The end of the school year was highlighted by the graduation of the 32 members of the LHS Class of 1968.  Simon Widstrand was valedictorian of the class and Sherri Nemec was salutatorian.
            As was usual then, the last day of school was held on Memorial Day so students could participate in the parade.  The parade went from the schoolhouse down to Main Street and then west to the IGA grocery store.  School buses waited there to transfer everyone out to the Bear Creek Cemetery for the VFW & Auxiliary Memorial Day services.  The services included a roll call of veterans buried in the cemetery and the placing of flags on wooden crosses bearing their names. The LHS band played for the service, which concluded with the playing of “Taps”. 
            Some developments with the La Farge Dam & Lake Project would soon have a lasting impact on the school district as well as the rest of the community.  In July, the Army Corps of Engineers sought bids for a title firm to handle the purchases of property for the La Farge project.  A month later, a title company from Wichita, Kansas was chosen for the job. Later the Corps sent out letters to landowners in the project area with a notification of a meeting about the land acquisition process.  That meeting was held in November with over 300 people in attendance in the LHS gymnasium. At the meeting, the Corps officials explained the process for the land acquisitions and said that negotiations for the first land purchases (those properties at the dam site located just north of La Farge) would begin before the end of the year.  Many people left the meeting that night with worried expressions on their faces. 
            A few weeks later, one of the first properties affected by the Corps’ dam project purchases, the Gale Huston mink ranch, suffered a devastating financial blow when a utility building burned down on the farm and 7,000 mink pelts were lost in the fire.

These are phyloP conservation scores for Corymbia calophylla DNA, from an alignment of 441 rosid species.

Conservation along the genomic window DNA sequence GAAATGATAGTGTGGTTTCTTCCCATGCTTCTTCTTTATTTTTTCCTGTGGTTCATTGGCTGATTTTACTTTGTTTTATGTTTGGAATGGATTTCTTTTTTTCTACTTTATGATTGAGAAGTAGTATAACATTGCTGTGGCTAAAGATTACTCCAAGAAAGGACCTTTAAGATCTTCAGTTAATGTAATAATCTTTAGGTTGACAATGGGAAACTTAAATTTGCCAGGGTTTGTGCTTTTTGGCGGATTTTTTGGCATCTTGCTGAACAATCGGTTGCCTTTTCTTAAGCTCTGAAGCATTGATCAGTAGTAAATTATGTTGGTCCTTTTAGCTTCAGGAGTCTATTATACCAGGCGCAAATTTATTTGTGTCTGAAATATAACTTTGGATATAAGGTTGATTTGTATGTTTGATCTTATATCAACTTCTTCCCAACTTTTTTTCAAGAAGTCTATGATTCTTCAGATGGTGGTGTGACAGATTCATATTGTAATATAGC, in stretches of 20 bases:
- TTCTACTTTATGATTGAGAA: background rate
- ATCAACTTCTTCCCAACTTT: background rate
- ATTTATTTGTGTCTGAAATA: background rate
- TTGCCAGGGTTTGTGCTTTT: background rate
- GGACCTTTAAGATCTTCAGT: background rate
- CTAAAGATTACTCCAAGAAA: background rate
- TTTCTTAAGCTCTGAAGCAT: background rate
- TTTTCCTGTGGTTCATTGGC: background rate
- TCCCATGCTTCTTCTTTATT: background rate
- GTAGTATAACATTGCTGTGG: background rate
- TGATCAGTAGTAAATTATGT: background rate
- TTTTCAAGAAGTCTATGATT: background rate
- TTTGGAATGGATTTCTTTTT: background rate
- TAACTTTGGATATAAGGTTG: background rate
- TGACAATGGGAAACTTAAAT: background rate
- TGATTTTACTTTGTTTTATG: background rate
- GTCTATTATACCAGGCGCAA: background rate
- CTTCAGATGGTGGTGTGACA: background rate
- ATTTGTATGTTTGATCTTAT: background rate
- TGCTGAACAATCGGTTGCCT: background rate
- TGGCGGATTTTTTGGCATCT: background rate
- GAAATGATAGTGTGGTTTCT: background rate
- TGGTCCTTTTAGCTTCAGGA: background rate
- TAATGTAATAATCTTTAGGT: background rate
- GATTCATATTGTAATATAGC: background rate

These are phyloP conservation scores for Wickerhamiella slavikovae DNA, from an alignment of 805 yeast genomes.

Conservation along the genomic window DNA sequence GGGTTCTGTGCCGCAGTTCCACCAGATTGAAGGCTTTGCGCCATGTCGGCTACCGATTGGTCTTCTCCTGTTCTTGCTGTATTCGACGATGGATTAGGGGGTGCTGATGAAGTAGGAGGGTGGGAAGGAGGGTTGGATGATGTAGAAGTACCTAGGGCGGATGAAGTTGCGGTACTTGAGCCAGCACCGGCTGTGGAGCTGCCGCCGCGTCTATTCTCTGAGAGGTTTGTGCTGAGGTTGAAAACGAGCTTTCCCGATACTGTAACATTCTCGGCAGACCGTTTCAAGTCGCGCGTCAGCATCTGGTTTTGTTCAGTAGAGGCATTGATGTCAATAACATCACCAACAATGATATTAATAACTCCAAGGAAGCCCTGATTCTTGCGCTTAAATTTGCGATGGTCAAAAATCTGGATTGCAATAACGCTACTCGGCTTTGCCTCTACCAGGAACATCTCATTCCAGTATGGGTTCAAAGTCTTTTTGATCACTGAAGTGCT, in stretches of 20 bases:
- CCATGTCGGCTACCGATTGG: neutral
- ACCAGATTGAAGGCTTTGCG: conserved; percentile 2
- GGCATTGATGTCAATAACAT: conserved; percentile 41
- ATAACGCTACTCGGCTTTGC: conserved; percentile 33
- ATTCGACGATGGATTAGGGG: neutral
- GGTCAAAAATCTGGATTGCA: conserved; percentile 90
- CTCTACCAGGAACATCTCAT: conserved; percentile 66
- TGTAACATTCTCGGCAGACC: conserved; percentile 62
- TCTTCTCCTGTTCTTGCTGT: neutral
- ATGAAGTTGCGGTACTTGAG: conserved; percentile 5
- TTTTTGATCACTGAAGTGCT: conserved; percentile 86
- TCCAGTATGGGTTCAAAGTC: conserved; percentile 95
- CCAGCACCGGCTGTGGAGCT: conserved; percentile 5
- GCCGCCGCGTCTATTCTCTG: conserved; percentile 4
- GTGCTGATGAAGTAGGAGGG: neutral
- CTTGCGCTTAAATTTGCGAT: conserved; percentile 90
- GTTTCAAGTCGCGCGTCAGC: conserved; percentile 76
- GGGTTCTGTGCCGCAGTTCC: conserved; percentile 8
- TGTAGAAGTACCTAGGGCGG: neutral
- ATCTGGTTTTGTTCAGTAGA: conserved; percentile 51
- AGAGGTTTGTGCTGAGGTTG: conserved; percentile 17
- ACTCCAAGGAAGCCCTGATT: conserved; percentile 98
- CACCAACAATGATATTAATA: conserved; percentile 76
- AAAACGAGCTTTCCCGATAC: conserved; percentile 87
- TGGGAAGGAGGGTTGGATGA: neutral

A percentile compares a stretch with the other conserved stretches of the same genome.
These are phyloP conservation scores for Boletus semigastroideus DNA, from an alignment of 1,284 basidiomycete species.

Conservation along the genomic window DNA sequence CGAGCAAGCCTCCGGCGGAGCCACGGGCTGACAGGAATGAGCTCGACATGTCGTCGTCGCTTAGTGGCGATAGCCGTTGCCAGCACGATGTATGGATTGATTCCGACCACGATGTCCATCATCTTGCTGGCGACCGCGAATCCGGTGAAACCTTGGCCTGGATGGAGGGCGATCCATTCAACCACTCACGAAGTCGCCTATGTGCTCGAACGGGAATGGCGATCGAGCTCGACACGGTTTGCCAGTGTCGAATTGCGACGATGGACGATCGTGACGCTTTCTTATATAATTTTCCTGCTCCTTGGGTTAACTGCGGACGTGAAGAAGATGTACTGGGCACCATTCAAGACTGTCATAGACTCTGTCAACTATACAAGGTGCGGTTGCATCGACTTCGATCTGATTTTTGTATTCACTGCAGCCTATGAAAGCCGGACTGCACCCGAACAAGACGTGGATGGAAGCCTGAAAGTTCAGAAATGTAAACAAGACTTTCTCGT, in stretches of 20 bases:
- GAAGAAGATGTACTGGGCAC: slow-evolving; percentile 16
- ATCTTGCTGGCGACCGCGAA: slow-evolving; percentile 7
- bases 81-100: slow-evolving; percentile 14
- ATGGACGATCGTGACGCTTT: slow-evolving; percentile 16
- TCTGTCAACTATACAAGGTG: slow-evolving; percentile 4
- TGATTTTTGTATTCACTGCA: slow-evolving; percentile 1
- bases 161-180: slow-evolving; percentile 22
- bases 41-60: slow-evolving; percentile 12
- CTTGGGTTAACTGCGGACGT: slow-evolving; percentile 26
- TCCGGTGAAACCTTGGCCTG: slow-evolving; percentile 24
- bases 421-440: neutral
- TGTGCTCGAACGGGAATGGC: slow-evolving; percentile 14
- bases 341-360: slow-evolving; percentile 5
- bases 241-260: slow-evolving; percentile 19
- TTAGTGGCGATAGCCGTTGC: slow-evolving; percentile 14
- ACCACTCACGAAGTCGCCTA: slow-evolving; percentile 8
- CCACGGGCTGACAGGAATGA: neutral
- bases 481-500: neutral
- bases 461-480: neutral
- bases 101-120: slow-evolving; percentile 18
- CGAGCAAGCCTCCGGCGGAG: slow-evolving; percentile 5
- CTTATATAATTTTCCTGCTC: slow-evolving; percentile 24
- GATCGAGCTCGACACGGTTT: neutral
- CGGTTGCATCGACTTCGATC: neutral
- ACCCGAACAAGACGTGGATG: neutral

As 1968 came to a close in La Farge, Santa Claus visited the village on Saturday, December 21st to hand out bags of candy and nuts to youngsters eagerly waiting in the village parking lot.  The La Farge Post Office was open the next day, a Sunday, to handle late Christmas mailings.  As usual, the old year was rung out with style in the little village on the Kickapoo River and happy shouts heralded in the New Year of 1969.   


1968 was a tumultuous year in America’s history.  It is now the 50thanniversary of that chaotic year and many of the events from that year are being retold in newspaper articles and television broadcasts. The Reverend Martin Luther King and Senator Robert Kennedy were both assassinated that year.  Reverend King’s death led to race riots in many American cities and Senator Kennedy’s loss profoundly affected the presidential election of that year.  
            The war in Vietnam continued to escalate in 1968 (the Tet Offensive was launched by North Vietnam at the end of January that year) and the resistance to the American involvement in that conflict also grew. Minnesota Senator Eugene McCarthy won the New Hampshire presidential primary election in March as an anti-war candidate and soon after and just days before the Wisconsin primary (also won by McCarthy) President Lyndon Johnson announced that he would not seek another term for the office.
            I thought it would be interesting to look at what was happening locally in La Farge during 1968.  In this installment and the next, we will look at some of the happenings of that year in this little Kickapoo Valley town.  Much of the information for this local history was gleaned from the 1968 copies of the La Farge Enterprise newspaper.  The La Farge Enterprise began its 70thyear of continual publication in January of 1968 and Arnie Widstrand was the editor of the paper.
            As the year began, some major changes were occurring in the businesses along La Farge’s Main Street.  After 27 years in business, Jennie Adams sold her variety store to Muriel Burnard in December of 1967.  The first Enterprise issue of 1968 featured a farewell advertisement from Jennie Adams, thanking all of her customers for their patronage over the years.  Muriel’s Variety Store continued to sell the same popular lines of merchandise as the previous owner.  
            In the next week’s newspaper, there was an announcement that Carson Lawrence was leaving his Sinclair gas station on the corner across Mill Street from the cheese factory and relocating to the Texaco station on the other end of La Farge’s Main Street.  Carson had been operating a gas station at the “Nuzum’s Corner” since 1937 and for many years had also sold sporting goods and guns from the station. Virgil Nixon owned and had previously operated the Texaco gas station where Carson moved his business and also ran a bulk oil and gas truck for farm deliveries out of the same location.
            Two weeks after Carson Lawrence’s move, an ad ran in the Enterprise announcing the Grand Opening of “Glenn’s Pure Oil & Used Cars” at the former Sinclair gas station kitty-corner from Nuzum’s.  Glenn Alderman was the new owner of the business there.  In early March, Virgil Nixon completed his retirement moves when he sold his bulk oil/gas truck business to Teddy Olson.  By the end of the year, the Texaco brand had switched places in town and another grand opening ad appeared in the mid-December issue of the Enterprise for “Glenn’s Texaco & Used Cars”.